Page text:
Russia’s grasp on English football

Russia’s grasp on English football

Rory Smith writes:

Both Britain’s prime minister, Theresa May, and her foreign secretary, Boris Johnson, have raised the possibility of striking back at Russia’s president, Vladimir V. Putin, by targeting the assets of oligarchs living in London. Alexei Navalny, the most prominent opposition figure in Moscow, has suggested such a move would win public approval in Russia. Send a message by punishing those close to Putin, those who benefit from his power, goes the logic.

But any move against the oligarchs would not simply be a case of seizing the Belgravia townhouses or freezing the bank accounts of a cadre of unfamiliar names. It would not be neat, or quiet. It would be high-profile, complex, almost unimaginable. Russian money has laid down the deepest of roots in British life.

[Roman] Abramovich [owner of Chelsea] is not the only link between English soccer and Russia, of course. Across London, another oligarch, Alisher Usmanov, owns 30 percent of Arsenal. His longtime business partner, the British-Iranian Farhad Moshiri, is now the largest shareholder at Everton, where the training ground bears the name of USM, a holding company established by Usmanov.

A third Premier League team, Bournemouth, has been bankrolled by a Russian benefactor: Maxim Demin, a former trader and petrochemical magnate, bought the financially stricken club in 2011, and has since transformed it into a Premier League mainstay. Two other teams — Portsmouth and Reading — have been in Russian hands in recent years.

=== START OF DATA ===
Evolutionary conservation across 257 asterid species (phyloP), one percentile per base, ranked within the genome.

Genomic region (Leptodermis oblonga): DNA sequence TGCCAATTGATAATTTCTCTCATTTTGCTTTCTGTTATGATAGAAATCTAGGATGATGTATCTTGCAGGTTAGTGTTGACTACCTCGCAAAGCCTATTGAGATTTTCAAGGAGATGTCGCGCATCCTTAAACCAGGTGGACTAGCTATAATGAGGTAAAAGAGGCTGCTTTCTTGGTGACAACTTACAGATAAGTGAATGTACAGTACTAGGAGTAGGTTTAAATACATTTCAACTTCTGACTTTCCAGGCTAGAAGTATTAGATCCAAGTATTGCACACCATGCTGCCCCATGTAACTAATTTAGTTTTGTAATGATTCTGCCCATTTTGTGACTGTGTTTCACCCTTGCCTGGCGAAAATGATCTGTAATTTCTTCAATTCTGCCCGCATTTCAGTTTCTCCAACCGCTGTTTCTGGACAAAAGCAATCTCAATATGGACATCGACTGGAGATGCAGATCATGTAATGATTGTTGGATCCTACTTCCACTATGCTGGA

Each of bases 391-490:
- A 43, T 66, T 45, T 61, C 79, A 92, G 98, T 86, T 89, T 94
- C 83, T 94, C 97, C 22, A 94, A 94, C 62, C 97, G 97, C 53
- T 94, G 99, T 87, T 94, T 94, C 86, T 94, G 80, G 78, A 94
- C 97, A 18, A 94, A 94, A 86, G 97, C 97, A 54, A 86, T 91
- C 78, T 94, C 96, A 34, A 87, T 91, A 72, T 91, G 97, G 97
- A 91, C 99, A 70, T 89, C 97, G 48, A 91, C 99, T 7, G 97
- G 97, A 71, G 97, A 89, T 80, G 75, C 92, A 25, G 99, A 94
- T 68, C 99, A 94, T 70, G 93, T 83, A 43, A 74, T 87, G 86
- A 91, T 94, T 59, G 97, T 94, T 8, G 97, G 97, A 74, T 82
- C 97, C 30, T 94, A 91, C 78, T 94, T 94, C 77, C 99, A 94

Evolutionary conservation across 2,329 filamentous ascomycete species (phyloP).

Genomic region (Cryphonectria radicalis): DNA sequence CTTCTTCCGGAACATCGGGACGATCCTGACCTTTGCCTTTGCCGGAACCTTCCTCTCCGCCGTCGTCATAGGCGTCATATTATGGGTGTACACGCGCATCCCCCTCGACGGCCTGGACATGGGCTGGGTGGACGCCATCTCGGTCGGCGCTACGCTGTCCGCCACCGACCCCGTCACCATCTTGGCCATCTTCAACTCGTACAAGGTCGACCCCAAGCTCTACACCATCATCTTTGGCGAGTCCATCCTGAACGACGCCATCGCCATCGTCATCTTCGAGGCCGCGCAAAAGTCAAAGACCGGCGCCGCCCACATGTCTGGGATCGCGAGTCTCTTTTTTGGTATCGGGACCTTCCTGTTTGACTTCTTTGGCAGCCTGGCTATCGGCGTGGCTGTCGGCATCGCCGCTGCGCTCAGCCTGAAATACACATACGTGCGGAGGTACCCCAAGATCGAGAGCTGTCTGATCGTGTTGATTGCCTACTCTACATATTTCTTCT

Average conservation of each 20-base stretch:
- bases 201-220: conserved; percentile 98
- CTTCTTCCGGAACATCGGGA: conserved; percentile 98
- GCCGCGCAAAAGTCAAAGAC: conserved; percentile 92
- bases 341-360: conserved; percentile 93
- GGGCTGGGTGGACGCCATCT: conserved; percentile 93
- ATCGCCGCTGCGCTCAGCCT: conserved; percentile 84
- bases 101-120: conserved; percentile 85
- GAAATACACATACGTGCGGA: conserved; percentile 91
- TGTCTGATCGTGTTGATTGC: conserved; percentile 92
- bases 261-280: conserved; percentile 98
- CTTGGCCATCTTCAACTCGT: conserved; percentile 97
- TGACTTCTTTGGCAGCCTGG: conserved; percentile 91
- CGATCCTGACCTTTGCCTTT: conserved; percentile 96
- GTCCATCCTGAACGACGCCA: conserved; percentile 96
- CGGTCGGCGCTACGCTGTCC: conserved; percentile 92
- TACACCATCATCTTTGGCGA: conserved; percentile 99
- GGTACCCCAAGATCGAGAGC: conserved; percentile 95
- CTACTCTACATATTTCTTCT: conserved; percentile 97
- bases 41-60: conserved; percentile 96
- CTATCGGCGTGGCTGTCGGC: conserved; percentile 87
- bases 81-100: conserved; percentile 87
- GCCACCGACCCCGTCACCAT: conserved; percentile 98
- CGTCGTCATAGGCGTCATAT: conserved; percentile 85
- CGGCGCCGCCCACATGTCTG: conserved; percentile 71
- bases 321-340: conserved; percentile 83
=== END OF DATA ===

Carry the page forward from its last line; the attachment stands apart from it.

Manchester United, meanwhile, announced in 2013 a five-year deal that made Aeroflot, the Russian state airline, its official carrier. A year earlier, Chelsea had unveiled Gazprom, Russia’s energy monolith, as its official energy partner. Gazprom is also one of the principal sponsors of the Champions League.

The rationale behind all of those deals, according to Paul Brannagan, a lecturer in sport management and policy at Manchester Metropolitan University, is Russia’s desire to gain what is known as “soft power” in the West. [Continue reading…]

The New York Times reports:

Britain has evidence that Russia has been manufacturing and stockpiling the nerve agent used in an attack on a former Russian double agent on British soil, the British foreign secretary, Boris Johnson, said on Sunday.

Mr. Johnson said Russia had been actively researching the use of nerve agents for use in assassinations within the past decade.

The foreign secretary’s statements, made in a BBC interview, came 12 days after the former spy, Sergei V. Skripal, and his daughter, Yulia Skripal, were found unconscious on a bench in the quiet city of Salisbury, in southwestern England, on March 4.

Prime Minister Theresa May of Britain announced the following week that the poison used in the attack was Novichok, a military-grade nerve agent developed by Soviet scientists for use on NATO troops.

The identification of Novichok as the weapon has become the linchpin of the British case for Russia’s culpability in the poisoning. Though one of the scientists who developed the nerve agent, Vil Mirzayanov, published its chemical structure and now lives in the United States, it is extremely dangerous to manufacture. He said in an interview that the only laboratories known to have fine-tuned the process were in Russia and parts of the former Soviet Union. [Continue reading…]

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